Results: We used the genetic and pharmacological amenability of the zebrafish model system to dissect the relative importance of Shh and Fgf signaling in regulating proliferation during development of the pectoral fin buds. In zebrafish mutants disrupting the shh gene, proliferation in the pectoral fin buds is initially normal, but later is strongly reduced. Correlating with this reduction, Fgf signaling is normal at early stages, but is later lost in shh mutants. Furthermore, pharmacological inhibition of Hh signaling for short periods has little effect on either Fgf signaling, or on expression of G1- and S-phase cell-cycle genes, whereas long periods of inhibition lead to the downregulation of both. In contrast, even short periods of pharmacological inhibition of Fgf signaling lead to strong disruption of proliferation in the fin buds, without affecting Shh signaling. To directly test the ability of Fgf signaling to regulate proliferation in the absence of Shh signaling, we implanted beads soaked with Fgf protein into shh mutant fin buds. We find that Fgf-soaked beads rescue proliferation in the pectoral find buds of shh mutants, indicating that Fgf signaling is sufficient to direct proliferation in zebrafish fin buds in the absence of Shh.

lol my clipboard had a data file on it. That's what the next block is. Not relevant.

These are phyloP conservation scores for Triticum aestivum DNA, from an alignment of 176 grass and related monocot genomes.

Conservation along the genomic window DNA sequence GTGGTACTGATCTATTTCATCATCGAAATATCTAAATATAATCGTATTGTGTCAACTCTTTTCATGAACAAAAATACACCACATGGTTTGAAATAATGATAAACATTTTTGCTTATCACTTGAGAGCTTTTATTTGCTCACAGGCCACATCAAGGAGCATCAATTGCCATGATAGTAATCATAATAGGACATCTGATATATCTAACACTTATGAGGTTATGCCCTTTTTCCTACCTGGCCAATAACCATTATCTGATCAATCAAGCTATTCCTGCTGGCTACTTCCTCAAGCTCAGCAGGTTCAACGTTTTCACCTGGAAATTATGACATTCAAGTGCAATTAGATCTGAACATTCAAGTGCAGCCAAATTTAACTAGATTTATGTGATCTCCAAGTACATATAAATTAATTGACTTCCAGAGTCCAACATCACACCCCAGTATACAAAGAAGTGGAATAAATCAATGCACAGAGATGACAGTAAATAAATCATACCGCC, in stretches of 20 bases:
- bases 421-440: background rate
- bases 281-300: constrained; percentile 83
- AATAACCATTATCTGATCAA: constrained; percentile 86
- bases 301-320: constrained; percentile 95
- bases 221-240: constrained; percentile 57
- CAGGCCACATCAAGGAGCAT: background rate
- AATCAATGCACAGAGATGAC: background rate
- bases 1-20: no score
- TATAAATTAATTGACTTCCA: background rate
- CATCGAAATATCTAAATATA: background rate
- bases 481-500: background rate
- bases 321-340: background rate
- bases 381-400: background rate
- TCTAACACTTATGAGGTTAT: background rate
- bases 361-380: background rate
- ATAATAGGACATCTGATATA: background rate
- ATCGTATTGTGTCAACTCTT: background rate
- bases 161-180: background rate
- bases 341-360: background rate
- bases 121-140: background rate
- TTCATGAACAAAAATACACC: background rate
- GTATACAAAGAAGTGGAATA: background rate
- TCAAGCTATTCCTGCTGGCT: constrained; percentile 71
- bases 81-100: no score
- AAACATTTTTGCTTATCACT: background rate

Conclusion: Previous studies have shown that both Shh and Fgf signaling are crucial for outgrowth of the vertebrate limb. The results presented here show that the role of Shh in this process is indirect, and is mediated by its effect on Fgf signaling. By contrast, the activity of the Fgf pathway affects proliferation directly and independently of its effect on Shh. These results show that Fgf signaling is of primary importance in directing outgrowth of the limb bud, and clarify the role of the Shh-Fgf feedback loop in regulating proliferation.

Show MeSH
Related in: MedlinePlus